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Aganetha Dyck
Masked Ball Series – Chess
Beework & Honeycomb on Figurine, 2008
Image courtesy of the Michael Gibson Gallery


Aganetha Dyck – Surreal Transformations

Art Gallery of Algoma
10 East St. Sault Ste. Marie ON

Exhibition Dates: June 12, 2014 - September 14, 2014
Exhibition Opening and Artist Talk June 12, 2014 at 7pm
Symposium: June 13, 2014 11am-5pm - Intersections: Connecting Food, Art and Environment with keynote presentation by Aganetha Dyck

The term BioArt is an art practice where artists work with living organisms, bacteria, tissues etc. and employ scientific processes to produce their work sometimes in a laboratory setting. This artwork is a commentary on science and humanity as it addresses our place as humans in this world. The very nature of the work may be intended to bring attention to a multitude of environmental issues, shed light on current scientific discoveries and practices and also meld together separate fields of research.

Aganetha Dyck is a Canadian artist whose sculptural body of work is made from familiar items such as cigarettes, wool sweaters, crocheted toques and buttons which can be read as a ‘domestic critique and a material history of post-war feminism’.1
Born in Marquette, Manitoba in 1937 to a Mennonite family Aganetha entered her artistic career late after raising a family. Her art is reflective of her rural roots and her domestic life as a housewife.

Since the early 1990’s Dyck has created hundreds of sculptures with honeybees by placing into commercial beehives found and handmade objects. The bees, having adjusted to the presence of the inserted item, continue their everyday routines by collecting and making honey and building their hive around the newly placed object. The result is the production stunning, uncanny objects that has been altered by the bees. Some of the bee-altered items include hockey equipment, hand-made dresses, women’s shoes and porcelain figurines in 18th century dress that have been surrealistically transformed making items that are common place refreshingly new and exciting. Aganetha openly confesses that “the bees do most of the work” and that she is a happy collaborator.

Through her work Dyck turns our attention to the life of the honeybee. The artist emphasizes the importance of bees to our human existence as givers of honey and pollinators of our food systems. She states, “I am interested in the small, in the really tiny of the world. We’re going so fast, because we have so many people to feed and house and so we just bulldoze ahead. It’s the simple things that already exist that work so hard for us, that I think we’re kind of ignoring…”2

By producing work that is a synthesis of an interspecies partnership underscores the message the artist wants to convey which is that life on the planet is interconnected and that as humans we are not isolated. Sadly, Aganetha’s little collaborators are on a steady decline as Colony Collapse Disorder (or CCD) is ravaging the honeybee populations of the earth. Aganetha’s art raises the question of what potential impact on all life on earth will be if these creatures do not survive?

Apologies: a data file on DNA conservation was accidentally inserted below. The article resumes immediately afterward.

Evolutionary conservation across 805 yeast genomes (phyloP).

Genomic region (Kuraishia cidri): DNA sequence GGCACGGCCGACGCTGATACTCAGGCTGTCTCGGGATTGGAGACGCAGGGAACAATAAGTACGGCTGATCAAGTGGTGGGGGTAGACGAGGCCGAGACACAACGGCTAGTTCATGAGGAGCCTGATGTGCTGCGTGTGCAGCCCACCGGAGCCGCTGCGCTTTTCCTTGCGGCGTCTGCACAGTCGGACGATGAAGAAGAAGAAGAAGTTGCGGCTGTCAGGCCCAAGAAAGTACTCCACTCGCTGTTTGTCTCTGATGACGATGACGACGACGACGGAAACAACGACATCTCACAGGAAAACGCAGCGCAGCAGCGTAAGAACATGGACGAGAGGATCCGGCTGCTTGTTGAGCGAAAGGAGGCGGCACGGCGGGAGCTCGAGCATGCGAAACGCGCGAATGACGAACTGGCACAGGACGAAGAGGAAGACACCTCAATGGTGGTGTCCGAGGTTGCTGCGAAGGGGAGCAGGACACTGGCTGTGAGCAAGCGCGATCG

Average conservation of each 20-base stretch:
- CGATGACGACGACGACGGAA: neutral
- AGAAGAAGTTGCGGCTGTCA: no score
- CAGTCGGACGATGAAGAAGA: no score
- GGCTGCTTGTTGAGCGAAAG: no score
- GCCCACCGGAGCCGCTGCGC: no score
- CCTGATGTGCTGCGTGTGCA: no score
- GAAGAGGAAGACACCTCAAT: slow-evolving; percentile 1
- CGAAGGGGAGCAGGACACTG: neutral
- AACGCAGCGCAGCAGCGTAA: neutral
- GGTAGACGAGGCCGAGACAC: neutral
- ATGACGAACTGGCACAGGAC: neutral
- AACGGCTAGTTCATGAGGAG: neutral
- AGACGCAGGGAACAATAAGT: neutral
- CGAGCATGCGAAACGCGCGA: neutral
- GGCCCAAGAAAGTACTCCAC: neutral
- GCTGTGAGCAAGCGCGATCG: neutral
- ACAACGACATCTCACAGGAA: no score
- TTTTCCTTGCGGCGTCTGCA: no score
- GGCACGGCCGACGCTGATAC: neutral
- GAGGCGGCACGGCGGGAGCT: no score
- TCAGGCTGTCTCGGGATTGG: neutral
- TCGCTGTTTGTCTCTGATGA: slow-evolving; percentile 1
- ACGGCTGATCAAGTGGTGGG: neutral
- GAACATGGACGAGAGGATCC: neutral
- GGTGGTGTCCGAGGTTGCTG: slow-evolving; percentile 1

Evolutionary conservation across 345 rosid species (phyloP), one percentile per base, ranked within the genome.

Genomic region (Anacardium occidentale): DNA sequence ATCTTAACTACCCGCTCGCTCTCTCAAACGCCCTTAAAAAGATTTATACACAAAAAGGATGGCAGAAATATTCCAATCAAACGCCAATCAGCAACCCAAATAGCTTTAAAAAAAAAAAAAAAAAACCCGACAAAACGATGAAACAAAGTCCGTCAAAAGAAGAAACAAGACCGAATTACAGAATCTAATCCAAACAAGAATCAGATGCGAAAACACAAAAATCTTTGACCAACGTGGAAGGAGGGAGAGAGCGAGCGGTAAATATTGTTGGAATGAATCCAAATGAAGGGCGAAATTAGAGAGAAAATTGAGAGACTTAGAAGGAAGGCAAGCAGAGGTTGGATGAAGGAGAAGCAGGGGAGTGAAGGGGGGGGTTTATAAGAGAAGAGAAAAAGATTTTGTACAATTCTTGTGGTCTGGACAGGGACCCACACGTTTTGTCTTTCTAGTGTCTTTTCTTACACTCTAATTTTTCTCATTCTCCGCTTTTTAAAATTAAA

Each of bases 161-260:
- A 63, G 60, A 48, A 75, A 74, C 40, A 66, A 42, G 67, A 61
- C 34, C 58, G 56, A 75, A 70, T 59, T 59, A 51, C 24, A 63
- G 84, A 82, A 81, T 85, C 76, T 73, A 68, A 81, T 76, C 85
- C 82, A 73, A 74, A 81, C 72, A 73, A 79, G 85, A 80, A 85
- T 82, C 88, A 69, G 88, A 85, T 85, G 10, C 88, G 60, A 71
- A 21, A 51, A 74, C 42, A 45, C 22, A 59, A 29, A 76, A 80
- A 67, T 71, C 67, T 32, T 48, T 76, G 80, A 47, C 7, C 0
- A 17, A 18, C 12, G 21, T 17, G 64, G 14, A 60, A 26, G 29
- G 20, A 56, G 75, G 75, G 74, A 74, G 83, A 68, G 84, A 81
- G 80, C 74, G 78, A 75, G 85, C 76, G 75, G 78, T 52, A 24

Aganetha Dyck’s work has been exhibited in galleries and museums across North America and in England, France and the Netherlands. Her artwork can be found in the collections of such prestigious museums as the National Gallery of Canada, the Glenbow Museum, the Vancouver Art Gallery and the Yorkshire Sculpture Park in Britain.

She is the recipient of many awards such as the Manitoba Arts Award of Distinction 2006, the Canada Council's Governor General's Award for visual and media arts 2007 and the Spotlight on 40 years: Artworks from the Canada Council Art Bank 2012, Art City Star Award, Winnipeg 2013. Aganetha has also been the subject of most recent posts by popular online news generators such as The Huffington Post Arts & Culture section and online art, design and culture magazine Colossal.

In the last few years Aganetha has collaborated with her son Richard Dyck, an artist himself.
Aganetha and Richard Dyck will be exhibiting their work this June, 2014 at the Art Gallery of Algoma, http://www.artgalleryofalgoma.com, in Sault Ste. Marie, Ontario.


References:
1 The Governor General’s Award in Visual and Media Arts 2007, Canada Council for the Arts, 2007, p. 22.
2 The Governor General’s Award in Visual and Media Arts 2007, Canada Council for the Arts, 2007, p. 21.

Other References:
Pandilovski, Melentie. “View” Canadian Art Winter 2014, 28. Print.

Aganetha Dyck
www.aganethadyck.ca

Michael Gibson Gallery
www.gibsongallery.com

The Huffington Post
http://www.huffingtonpost.com/2014/02/28/aganetha-dyck_n_4860920.html

Colossal
http://thisiscolossal.com/?s=aganetha+dyck


Art Gallery of Algoma
10 East St. Sault Ste. Marie ON P6A 3C3
Tuesday – Saturday 9am -5pm
Sundays 12pm-5pm
(705) 949-9067
galleryinfo@artgalleryofalgoma.com
www.artgalleryofalgoma.com
Facebook    @ArtAlgoma

Media Inquiries:
Jasmina Jovanovic
Executive Director
Art Gallery of Algoma
10 East St. Sault Ste. Marie, ON P6A 3C3
(705) 949-9067
jasmina@artgalleryofalgoma.com


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Aganetha Dyck
Sports Night in Canada Football Helmet
Beework & Honeycomb on Football Helmet, 1995-2000
Photo credit: Peter Dyck


image
Aganetha Dyck & Richard Dyck
Hive Scan 13
Chromira Photograph, 2001-2003
Photo credit: Richard Dyck
 

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